Why not click here to join the Socialist Party, or click here to donate to the Socialist Party.


In The Socialist 26 April 2002:

Vote Socialist

May Day 2002 Fight For A Socialist Alternative

French Presidential elections: Le Pen - Big Business Policies To Blame

Celebrating May Day

13 million-strong Italian general strike

Sharon Maintains Military Stranglehold On Palestinians


 

Home   |   The Socialist 26 April 2002   |   Join the Socialist Party

Subscribe   |   Donate  




Related links:

France:

triangleA world in crisis, ripe for revolution

triangleFrench Labour reform protests

triangleFrench elections: Macron's win

triangleFrench elections: time to build a fighting left alternative

triangleFrance - Huge voter abstention belies Macron's 'landslide' election

Big business:

triangleTories torn - bin them now

triangleThe Tories must be driven out

triangleReject Starmer's Single Market u-turn

triangleRight wing attempts to use single market against Corbyn

Elections:

triangleLabour 'purge' furore really just democracy

triangleTUSC conference to debate 2018 elections

triangleCorbyn must challenge pro-gentrification council leader or others will

Workers:

triangleSupport the Crossrail Woolwich walkout

triangle110 years ago: massacre at Santa Maria school in Chile - commemorate 21 December 1907

Government:

triangleTrump's incendiary Jerusalem statement reignites Israeli-Palestinian conflict

Far right:

triangleBending the knee v Trump

Fascist:

triangleEditorial of the Socialist, issue 968

International

International

13/12/17

Israel

Trump's incendiary Jerusalem statement reignites Israeli-Palestinian conflict

13/12/17

CWI

A world in crisis, ripe for revolution

6/12/17

US

Trump's tax plan: Robin Hood in reverse

6/12/17

Ireland

Irish capitalist state: rotten to the core

6/12/17

Women

Fighting sexism, violence and capitalism - an international struggle

22/11/17

US

Trump's tax attacks

22/11/17

Australia

Australia: massive yes vote for marriage equality

21/11/17

Zimbabwe

Zimbabwe: Mugabe gone - but his regime remains in power

15/11/17

Minneapolis

USA: Historic vote for Ginger Jentzen campaign in Minneapolis

10/11/17

Minneapolis

US: Historic vote for Ginger Jentzen campaign in Minneapolis

8/11/17

Sweden

Sweden: 'Revolution2017' success

8/11/17

Spain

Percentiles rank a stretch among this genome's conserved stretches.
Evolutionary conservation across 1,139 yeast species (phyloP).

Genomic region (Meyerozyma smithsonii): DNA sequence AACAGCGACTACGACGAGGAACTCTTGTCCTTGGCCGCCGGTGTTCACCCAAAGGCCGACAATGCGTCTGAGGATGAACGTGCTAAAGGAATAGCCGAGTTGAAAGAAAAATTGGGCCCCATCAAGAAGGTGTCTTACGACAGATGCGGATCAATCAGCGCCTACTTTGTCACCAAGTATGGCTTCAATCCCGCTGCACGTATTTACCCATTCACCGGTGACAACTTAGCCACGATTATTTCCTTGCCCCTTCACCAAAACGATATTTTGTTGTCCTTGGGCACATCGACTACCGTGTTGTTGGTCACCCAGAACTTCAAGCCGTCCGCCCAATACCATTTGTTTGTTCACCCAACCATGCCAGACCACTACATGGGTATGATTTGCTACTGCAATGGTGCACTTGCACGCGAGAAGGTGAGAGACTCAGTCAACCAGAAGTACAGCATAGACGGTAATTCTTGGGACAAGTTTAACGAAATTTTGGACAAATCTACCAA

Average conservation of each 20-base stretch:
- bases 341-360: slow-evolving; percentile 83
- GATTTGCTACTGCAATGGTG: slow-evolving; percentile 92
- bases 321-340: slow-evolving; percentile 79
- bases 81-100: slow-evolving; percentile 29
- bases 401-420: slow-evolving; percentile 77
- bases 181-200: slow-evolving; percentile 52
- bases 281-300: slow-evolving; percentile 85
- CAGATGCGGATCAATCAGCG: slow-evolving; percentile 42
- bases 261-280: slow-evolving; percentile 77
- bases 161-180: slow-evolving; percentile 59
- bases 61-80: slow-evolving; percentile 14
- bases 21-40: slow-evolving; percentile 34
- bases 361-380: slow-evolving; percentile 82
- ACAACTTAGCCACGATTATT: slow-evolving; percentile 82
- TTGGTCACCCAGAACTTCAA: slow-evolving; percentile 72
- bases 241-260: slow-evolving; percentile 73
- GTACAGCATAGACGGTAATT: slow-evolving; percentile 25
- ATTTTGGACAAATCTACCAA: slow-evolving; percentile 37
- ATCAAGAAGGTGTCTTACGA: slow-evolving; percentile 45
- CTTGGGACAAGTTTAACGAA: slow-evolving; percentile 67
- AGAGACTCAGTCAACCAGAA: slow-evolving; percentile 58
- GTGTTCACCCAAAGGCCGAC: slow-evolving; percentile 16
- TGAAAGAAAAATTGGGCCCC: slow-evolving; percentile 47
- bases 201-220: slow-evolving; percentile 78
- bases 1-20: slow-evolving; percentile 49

Spain: Madrid rally celebrates October revolution

8/11/17

Minneapolis

US: Minneapolis Socialist chimes with voters

8/11/17

Ireland

Ireland: rail workers demand share of 'recovery'

8/11/17

Ireland

Ireland: dangerous ideas for the ruling class

triangleMore International articles...


Join the Socialist Party
Subscribe to Socialist Party publications
Donate to the Socialist Party

triangle14 Dec Stop the rotten redevelopment plan, demand residents

triangle13 Dec Six months on - still no justice for Grenfell

triangle13 Dec Movement growing against fracking giant Ineos

triangle13 Dec Totnes MP uses coffin controversy to distract from brutal NHS cuts

triangle13 Dec Trump's incendiary Jerusalem statement reignites Israeli-Palestinian...

triangle13 Dec Labour 'purge' furore really just democracy

EU parliament, Strasbourg

triangle13 Dec Brexit deal no solution to Tory rifts

More ...

triangle18 Dec Leeds Socialist Party: Religion and Socialism

triangle19 Dec Bristol North Socialist Party: Christmas social

triangle21 Dec Wakefield Socialist Party: Socialists and the National Question

triangle6 Jan Socialist Party national women's meeting

More ...

Socialist Party Facebook page
Socialist Party on Twitter
Visit us on Youtube

Archive

Archives:

December 2017

November 2017

October 2017

September 2017

August 2017

July 2017

June 2017

May 2017

April 2017

March 2017

February 2017

January 2017

2016

2015

2014

2013

2012

2011

2010

2009

2008

2007

2006

2005

2004

2003

2002

2001

2000

1999

Legal

SP RSS feed RSS

Platform setting: = No platform choice

V2